By Maitrayee Basu

Our food chain is complex and we are all related to the food that we eat. If the core of our food chain is hollow, our food security will drastically decline in the future. What is an alternative way to sustain ourselves?

Many are calling it the sixth mass extinction which, instead of meteorites or volcanic eruptions, humanity’s actions are driving these forces of destruction. Anthropogenic activities are the primary reason that major flora and fauna numbers have dropped across the globe. In this Anthropocene age, where carbon dioxide emissions and sea level are rising, deforestation plagues nature, and industrial activity has increased with technology, global mass extinction of species is barrelling onward.

The insect population at the base of the chain are feeling the brunt of these forces. They have an important ecological role in the functioning of all ecosystems. Their roles include: food for other species, production of pollen and recycling of key nutrients. But, more than 40% of insect species are declining.  Professor Dave Goulson’s research on the declining of insects indicates that it is due to the widespread use of neonicotinoid pesticides, “for insects are at the heart of every food web[…]. Love them or loathe them, we humans cannot survive without insects.” 


A spiders web defines the complexity of the food chain

As insects perish, a crippling surge up through the food system will wipe out higher animals who are part of a wider, healthier ecosystem, among which are bees and butterflies. The biggest factors driving the decline in species as the base of our food chain appear to be intensive agriculture and urbanization, as well as pollution by synthetic pesticides and fertilizers. In the tropics, it is a warmer climate that exacerbates the problem. The Luquillo forest in Puerto Rico witnessed an 80% decline in birds and a 98% decline in ground insect species. In countries like Germany and France, butterflies are becoming less prevalent. In other countries, reptiles and birds are disappearing in most rainforests and across other rainforests because insects are unable to survive the change in the climate. Moreover, unless we change the way we produce our food and halt the decline of insects, soon our own species will be threatened.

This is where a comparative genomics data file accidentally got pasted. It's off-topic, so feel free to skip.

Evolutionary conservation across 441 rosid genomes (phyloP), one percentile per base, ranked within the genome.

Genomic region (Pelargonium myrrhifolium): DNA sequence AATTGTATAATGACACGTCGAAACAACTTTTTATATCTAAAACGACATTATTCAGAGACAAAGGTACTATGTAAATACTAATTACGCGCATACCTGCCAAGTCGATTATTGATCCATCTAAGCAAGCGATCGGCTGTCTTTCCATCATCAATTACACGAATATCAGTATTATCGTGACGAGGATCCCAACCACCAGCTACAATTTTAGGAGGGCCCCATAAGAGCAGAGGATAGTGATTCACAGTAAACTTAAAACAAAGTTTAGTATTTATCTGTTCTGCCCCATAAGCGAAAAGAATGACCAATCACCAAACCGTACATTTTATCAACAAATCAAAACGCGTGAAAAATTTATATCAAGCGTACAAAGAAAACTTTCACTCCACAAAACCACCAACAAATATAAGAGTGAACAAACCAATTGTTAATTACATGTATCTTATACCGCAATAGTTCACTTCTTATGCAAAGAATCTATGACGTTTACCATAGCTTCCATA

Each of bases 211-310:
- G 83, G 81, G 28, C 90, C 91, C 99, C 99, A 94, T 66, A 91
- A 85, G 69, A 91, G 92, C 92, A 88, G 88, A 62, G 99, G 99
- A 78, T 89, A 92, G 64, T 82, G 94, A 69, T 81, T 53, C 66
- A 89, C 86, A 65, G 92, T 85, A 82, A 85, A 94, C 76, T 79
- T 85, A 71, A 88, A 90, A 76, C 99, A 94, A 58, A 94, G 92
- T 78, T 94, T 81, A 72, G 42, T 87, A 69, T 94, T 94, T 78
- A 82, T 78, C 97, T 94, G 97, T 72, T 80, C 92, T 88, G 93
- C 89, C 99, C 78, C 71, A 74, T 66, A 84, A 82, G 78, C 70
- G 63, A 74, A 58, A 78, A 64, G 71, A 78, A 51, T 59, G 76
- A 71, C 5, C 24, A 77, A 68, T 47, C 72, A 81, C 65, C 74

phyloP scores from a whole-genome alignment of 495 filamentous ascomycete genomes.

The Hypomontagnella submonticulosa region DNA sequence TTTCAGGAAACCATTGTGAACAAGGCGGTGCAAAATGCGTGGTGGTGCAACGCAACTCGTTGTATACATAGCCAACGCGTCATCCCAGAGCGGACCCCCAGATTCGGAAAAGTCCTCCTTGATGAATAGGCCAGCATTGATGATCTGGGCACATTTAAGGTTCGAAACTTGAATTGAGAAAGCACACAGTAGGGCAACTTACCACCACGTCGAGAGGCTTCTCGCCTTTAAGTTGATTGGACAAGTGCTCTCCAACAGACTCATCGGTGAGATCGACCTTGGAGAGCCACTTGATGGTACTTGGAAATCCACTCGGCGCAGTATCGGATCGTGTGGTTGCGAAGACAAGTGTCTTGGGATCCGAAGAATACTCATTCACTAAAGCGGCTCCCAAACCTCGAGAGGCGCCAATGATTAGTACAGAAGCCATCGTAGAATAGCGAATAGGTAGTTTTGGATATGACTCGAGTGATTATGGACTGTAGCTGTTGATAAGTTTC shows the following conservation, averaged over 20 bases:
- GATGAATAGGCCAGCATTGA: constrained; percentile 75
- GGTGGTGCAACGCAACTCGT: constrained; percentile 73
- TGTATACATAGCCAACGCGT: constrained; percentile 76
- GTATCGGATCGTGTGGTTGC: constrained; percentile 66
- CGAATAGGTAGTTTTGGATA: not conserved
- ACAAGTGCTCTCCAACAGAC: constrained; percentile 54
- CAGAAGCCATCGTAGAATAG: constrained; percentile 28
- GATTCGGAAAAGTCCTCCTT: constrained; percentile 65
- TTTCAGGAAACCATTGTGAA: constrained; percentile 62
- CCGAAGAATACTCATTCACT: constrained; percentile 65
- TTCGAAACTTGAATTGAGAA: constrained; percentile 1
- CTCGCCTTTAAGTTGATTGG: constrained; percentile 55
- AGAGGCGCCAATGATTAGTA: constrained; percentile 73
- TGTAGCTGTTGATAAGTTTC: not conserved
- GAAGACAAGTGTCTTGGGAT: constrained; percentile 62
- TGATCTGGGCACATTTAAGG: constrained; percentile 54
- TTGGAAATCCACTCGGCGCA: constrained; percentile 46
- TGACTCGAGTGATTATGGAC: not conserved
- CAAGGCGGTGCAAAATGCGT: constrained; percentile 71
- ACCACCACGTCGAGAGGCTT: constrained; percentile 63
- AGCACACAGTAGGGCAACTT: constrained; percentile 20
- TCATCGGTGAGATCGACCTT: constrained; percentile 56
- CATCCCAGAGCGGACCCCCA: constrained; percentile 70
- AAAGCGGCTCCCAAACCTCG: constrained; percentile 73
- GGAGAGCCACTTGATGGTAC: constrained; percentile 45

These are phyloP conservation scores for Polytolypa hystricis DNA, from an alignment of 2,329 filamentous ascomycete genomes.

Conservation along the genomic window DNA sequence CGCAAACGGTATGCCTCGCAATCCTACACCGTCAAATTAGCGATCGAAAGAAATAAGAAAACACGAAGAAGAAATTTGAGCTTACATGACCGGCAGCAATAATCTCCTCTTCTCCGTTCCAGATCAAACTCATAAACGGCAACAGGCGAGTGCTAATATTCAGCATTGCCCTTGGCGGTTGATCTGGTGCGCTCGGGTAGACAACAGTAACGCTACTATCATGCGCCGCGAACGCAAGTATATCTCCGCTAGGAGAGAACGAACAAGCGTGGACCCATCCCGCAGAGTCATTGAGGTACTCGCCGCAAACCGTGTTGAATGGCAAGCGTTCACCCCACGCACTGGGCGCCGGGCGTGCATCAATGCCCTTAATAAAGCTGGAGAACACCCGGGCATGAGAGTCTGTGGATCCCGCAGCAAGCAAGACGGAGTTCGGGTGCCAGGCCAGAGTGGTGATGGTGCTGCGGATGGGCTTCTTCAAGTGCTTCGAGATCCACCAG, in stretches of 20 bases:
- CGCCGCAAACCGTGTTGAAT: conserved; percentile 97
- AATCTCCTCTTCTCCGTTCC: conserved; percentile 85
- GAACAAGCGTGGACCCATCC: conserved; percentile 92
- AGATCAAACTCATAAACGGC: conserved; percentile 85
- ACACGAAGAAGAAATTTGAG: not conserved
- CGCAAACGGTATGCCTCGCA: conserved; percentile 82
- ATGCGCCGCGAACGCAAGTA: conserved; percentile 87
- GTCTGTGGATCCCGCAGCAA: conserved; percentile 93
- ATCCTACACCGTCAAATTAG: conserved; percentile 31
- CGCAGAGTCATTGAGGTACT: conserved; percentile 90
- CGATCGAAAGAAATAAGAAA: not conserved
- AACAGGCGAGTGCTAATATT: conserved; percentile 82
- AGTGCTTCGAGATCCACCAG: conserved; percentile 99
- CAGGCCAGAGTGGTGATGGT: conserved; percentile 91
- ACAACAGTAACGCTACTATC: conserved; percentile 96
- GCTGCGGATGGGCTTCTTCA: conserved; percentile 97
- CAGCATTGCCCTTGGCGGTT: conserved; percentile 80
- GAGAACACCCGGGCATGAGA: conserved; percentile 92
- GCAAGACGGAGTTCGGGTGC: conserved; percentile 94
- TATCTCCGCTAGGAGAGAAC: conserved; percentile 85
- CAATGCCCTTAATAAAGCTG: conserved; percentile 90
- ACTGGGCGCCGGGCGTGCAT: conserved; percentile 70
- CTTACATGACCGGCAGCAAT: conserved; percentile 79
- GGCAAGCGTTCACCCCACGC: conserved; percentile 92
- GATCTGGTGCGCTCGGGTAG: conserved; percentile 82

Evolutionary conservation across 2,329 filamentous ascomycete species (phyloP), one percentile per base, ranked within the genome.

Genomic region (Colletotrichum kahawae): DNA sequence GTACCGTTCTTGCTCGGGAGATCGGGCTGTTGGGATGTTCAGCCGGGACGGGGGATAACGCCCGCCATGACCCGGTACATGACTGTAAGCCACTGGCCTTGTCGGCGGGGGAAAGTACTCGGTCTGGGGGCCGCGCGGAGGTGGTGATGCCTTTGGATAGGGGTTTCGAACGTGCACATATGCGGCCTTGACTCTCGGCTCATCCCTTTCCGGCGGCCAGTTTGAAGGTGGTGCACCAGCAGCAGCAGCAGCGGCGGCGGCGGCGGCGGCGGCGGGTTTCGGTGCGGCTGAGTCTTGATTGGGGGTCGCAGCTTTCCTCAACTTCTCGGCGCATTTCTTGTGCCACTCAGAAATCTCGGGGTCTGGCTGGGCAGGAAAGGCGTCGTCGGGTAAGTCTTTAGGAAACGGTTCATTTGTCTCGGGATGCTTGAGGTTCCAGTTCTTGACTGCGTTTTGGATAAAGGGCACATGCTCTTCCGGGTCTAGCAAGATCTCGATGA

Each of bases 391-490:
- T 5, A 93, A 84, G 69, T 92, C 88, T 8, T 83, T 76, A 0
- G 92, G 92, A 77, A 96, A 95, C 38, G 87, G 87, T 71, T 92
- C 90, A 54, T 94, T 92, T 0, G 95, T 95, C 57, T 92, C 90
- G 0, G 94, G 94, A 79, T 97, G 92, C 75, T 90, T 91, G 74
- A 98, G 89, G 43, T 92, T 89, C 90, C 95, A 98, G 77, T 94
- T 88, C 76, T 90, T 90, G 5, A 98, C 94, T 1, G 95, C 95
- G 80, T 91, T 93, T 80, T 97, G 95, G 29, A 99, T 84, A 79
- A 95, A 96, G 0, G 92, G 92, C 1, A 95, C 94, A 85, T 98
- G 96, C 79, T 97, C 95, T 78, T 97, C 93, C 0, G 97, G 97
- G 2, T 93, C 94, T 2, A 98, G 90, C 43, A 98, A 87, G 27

However, the good news is, we can mitigate these effects in a number of ways. I’m sure many of us have considered switching to organic food and we should rightfully do so. Organic farms have more insects and their occasional use of pesticide in the past has not caused any catastrophic levels of decline, unlike intensive agriculture.

Rainforest Partnership has taken the initiative to increase the butterfly and bee population with the indigenous community of San Antonio in the Peruvian cloud forest. The San Antonio community has started and apiculture (beekeeping) project with no pesticides involved and progressing organically, 10 families have been involved in this project. They have also bred 15 endemic and local butterfly species, constructing a breeding area for butterflies and increasing their population in the rainforest. Yet even with these efforts, insects are still in decline in other parts of the country. Do your part, spread awareness about insect population decline as well as be conscious and informed about the foods you consume. Let’s promote organic food and say no to pesticides. Let’s save the INSECTS!

Releasing butterflies in San Antonio community, Peru cloud forest.

References:

  1. Sánchez-Bayo, Francisco, and Kris A.G. Wyckhuys. “Worldwide Decline of the Entomofauna: A Review of Its Drivers.” Science Direct, Biological Conservation, 20 Jan. 2019, www.sciencedirect.com/science/article/pii/S0006320718313636.
  2. Carrington, Damian. “Why Are Insects in Decline, and Can We Do Anything about It?” The Guardian, Guardian News and Media, 10 Feb. 2019, www.theguardian.com/environment/2019/feb/10/why-are-insects-in-decline-and-can-we-do-anything-about-it.
  3. Carrington, Damian. “Plummeting Insect Numbers ‘Threaten Collapse of Nature’.” The Guardian, Guardian News and Media, 10 Feb. 2019, www.theguardian.com/environment/2019/feb/10/plummeting-insect-numbers-threaten-collapse-of-nature.
  4. Carrington, Damian. “The Anthropocene Epoch: Scientists Declare Dawn of Human-Influenced Age.” The Guardian, Guardian News and Media, 29 Aug. 2016, www.theguardian.com/environment/2016/aug/29/declare-anthropocene-epoch-experts-urge-geological-congress-human-impact-earth.